Another year, another safety car controversy between Hamilton and Vettel in Baku. OK, so this is nowhere near as dramatic as Vettel purposefully hitting the Mercedes driver like last year, but Hamilton has questioned whether what Sebastian was doing this year was correct.
He feels the Ferrari driver was erratically changing his speed as he was preparing to restart the race, which is against the regulations. He said:
“You are not allowed to start and stop, start and stop. You’re not allowed to fake the guy behind. If there was not that rule, that’s what you’d do because eventually you’d catch them sleeping.”
Lewis went on to say that it’s not the first time Vettel has done it this year and that he’ll be speaking to race director Charlie Whiting about clarification over what is and isn’t allowed.
“In Australia he accelerated and braked and I nearly went into the back of him and [in Baku] he did it four times and I need to speak to Charlie, because I don’t understand. I understand he passed it to the stewards but they didn’t do anything. They supposedly said everyone was doing it. But we’re the leaders and it cascades down, what the first car does everyone does the same thing.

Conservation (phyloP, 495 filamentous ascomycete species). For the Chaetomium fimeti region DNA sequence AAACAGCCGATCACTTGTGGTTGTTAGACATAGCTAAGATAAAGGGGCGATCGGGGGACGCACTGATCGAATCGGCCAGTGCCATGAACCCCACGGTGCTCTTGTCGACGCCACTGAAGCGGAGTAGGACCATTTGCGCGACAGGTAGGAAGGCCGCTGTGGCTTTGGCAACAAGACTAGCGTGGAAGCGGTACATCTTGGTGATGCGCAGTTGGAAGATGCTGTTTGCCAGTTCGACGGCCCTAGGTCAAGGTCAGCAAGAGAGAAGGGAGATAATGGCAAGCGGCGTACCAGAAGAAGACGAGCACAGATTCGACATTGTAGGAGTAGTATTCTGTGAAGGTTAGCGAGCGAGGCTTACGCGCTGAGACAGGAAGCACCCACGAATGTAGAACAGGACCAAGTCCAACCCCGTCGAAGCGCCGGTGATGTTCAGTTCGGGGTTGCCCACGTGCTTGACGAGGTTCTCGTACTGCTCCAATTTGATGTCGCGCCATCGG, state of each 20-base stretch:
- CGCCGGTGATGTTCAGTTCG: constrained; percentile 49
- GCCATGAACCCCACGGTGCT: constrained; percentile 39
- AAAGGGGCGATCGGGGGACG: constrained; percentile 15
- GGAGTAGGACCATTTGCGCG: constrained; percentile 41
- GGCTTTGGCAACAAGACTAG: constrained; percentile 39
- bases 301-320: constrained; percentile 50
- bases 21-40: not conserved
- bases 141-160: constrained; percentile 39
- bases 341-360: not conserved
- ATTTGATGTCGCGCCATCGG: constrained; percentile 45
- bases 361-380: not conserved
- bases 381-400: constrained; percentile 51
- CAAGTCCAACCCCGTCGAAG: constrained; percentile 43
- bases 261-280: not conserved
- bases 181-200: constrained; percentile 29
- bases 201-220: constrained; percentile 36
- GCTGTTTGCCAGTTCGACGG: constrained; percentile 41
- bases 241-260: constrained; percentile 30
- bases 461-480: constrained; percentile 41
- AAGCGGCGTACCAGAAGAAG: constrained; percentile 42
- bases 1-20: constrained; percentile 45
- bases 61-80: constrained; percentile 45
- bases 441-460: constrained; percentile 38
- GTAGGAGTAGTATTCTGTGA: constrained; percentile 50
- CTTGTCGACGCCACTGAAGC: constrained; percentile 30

“That now sets a precedent, and it means everyone who is leading under a safety car can start-stop, start-stop. I need to get it rectified when I have the briefing next because clearly they don’t care about it. And if that’s the case we will see more of it. I will expect it from him next time and I will try to prepare.”
The rules specifically outlaw erratic manoeuvres which can endanger other driver or impede the restarts, so whilst Hamilton wasn’t happy with what Vettel was doing, it seems race control were happy that he wasn’t being unduly dangerous.
That’s the view of Charlie Whiting, anyway, who said he looked at Vettel’s restart and saw nothing wrong with it.
“There was a little bit of a complaint from Lewis that [Vettel] was not going at a constant rate. But then when you look down through the field quite a few places where that happens so I think to expect them to all go at one speed doesn’t seem to happen. As long as no one does anything that’s obviously dangerous then I think we’re happy with what happened and I think he did control it rather well.”
Hamilton isn’t buying it though and said that allowing Vettel to get away with it will set a precedent that allows drivers in all FIA series to take risks when restarting races.
Hmmm. We suspect this issue may crop up again in future…